I saw avant-pop duo The Fiery Furnaces perform an acoustic set a few months back at the Largo in L.A. and was immediately captivated. The first thing I thought about was the remarkable result of the brother and sisters’ stripped-down set paired to their signature poetic lyrics.

“The cool affectation of Matt and Eleanor is gripping – they’re clearly favoring their art over any commercial notion of entertaining that coerces objectification.”

The second thing I thought was: ”God I’m starving! What’s for dinner?”

I had listened to albums by The Fiery Furnaces in the past. And like many artists, it took going to a live performance before I really understood what they’re all about. I expressed interest on Twitter that night for a book of their lyrics to read. Like a changing green light at just the right moment before pause, I was thrilled to learn that there was in fact such a book.

Arty? Refreshingly so. Entertaining? You betcha. Spoken word tends to validate itself well, particularly so on paper.

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SBTRKT – SBTRKT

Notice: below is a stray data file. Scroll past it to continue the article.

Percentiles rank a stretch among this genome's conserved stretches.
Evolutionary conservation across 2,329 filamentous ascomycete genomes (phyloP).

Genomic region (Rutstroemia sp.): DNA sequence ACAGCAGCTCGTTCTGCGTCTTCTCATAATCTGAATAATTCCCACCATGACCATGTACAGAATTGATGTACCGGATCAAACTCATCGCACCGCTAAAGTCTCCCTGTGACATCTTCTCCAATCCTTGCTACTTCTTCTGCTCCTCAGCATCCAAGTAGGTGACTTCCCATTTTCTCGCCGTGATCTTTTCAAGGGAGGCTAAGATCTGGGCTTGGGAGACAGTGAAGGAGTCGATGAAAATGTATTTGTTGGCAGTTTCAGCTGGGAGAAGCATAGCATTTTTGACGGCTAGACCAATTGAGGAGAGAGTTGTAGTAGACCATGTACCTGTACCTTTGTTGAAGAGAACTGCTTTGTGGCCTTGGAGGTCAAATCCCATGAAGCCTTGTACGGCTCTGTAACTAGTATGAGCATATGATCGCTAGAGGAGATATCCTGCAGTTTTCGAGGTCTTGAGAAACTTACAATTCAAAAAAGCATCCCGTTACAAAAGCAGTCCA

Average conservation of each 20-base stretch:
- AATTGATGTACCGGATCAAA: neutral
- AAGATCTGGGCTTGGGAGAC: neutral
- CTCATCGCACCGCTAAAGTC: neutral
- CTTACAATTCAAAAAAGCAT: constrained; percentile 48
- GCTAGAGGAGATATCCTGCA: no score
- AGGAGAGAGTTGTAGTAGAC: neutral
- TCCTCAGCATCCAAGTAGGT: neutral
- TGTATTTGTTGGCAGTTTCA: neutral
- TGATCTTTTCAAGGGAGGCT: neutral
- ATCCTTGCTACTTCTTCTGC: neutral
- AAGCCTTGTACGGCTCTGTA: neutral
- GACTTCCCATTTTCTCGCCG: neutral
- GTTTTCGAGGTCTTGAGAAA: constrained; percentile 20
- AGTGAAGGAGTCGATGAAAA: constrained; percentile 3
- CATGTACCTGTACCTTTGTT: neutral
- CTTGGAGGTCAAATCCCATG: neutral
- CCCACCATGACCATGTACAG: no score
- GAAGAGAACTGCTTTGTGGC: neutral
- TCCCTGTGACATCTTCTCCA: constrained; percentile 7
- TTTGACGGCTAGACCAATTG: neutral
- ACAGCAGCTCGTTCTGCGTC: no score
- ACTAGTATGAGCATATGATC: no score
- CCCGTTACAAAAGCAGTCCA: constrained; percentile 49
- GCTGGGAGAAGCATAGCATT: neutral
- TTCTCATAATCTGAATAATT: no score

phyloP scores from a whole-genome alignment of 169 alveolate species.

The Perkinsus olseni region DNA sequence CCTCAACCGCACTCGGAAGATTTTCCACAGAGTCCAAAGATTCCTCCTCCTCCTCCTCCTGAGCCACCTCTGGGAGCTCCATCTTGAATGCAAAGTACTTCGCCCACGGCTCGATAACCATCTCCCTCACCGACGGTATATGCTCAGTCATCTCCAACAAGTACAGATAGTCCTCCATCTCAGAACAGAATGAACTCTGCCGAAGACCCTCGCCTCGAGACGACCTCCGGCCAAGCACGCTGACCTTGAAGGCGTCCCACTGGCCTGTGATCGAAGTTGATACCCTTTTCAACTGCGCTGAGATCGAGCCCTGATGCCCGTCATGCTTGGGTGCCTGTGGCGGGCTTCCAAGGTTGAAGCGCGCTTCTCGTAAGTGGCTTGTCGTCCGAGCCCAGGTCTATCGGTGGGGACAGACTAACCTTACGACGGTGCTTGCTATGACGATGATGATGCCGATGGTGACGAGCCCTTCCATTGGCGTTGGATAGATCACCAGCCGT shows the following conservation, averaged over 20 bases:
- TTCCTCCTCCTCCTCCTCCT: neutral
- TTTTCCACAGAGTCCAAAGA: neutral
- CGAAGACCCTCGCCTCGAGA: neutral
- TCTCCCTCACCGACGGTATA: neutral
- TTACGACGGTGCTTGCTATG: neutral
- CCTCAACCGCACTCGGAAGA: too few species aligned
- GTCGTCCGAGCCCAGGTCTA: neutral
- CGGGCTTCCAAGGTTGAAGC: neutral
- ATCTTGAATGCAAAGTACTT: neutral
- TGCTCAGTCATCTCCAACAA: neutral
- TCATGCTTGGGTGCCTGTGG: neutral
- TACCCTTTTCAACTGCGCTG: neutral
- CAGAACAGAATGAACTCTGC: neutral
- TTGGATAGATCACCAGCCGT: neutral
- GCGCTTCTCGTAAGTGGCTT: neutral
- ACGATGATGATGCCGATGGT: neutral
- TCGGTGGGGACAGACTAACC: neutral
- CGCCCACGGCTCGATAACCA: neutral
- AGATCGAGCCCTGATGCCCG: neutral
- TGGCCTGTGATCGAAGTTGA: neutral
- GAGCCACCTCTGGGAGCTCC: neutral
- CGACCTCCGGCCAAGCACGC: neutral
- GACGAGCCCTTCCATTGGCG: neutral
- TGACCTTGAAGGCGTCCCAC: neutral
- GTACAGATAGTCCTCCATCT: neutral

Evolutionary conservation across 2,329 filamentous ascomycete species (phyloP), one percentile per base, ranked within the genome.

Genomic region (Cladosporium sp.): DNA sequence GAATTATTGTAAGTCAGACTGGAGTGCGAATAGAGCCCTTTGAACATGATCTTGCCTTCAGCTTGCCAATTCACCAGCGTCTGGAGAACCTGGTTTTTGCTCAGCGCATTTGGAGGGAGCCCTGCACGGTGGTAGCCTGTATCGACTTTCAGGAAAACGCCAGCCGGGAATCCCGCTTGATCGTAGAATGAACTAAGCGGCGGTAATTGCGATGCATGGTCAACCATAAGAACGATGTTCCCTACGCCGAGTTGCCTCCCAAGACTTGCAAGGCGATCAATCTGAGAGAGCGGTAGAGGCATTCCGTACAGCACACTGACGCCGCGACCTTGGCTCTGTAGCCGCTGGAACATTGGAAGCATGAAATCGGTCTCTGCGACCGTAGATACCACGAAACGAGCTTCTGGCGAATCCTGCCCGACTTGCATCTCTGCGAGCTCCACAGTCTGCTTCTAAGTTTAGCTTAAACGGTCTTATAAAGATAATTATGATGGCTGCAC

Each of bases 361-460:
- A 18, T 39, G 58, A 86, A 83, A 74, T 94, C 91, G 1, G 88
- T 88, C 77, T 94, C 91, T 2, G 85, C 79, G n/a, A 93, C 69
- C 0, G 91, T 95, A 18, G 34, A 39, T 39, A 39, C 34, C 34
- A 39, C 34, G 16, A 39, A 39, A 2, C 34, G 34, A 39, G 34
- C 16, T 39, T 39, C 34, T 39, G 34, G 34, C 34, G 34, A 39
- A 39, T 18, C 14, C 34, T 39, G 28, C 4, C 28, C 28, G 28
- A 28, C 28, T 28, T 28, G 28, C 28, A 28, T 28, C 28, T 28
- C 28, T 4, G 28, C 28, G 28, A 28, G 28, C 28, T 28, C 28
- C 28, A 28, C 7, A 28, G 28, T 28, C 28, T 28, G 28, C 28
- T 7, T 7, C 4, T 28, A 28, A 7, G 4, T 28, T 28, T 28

This post is syndicated from Indie Shuffle.

Sounds like: James Blake, Jaime xx, Burial

What’s so good?

There’s something to be said about the anonymous producer, the artist who chooses to hide behind a mask and forgo all marks of physical identity. Greats like MF Doom, Deadmau5, and the gents from Daft Punk all perform in disguise. Why do they present themselves this way? In a culture where the creator can play the part of celebrity, is it a noble effort to force the hand of the art itself? Is it an attempt to retain personal privacy while in the public eye? Or is the artist simply… shy?  What’s going on behind the mask?

Whatever the reason, SBTRKT is a producer who clearly puts his musicianship first by eschewing all norms and expectations for a mostly — in the traditional sense of the genre — electronic record.  That’s not to say it’s not an innovative album. In fact, the opposite is true. SBTRKT incorporates the wobbly, arrhythmic sensibilities of fellow electronic and R&B line-toers like James Blake, Com Truise, and Jaime xx while infusing his own point of view.

We hear hints of dubstep paired with a similarly clean production sound, developed with the finessed ear of maybe a daylight-driven Burial or simplified Clubroot. The silent upbeats we hear are filled with meaning, just as the vowels omitted from his name.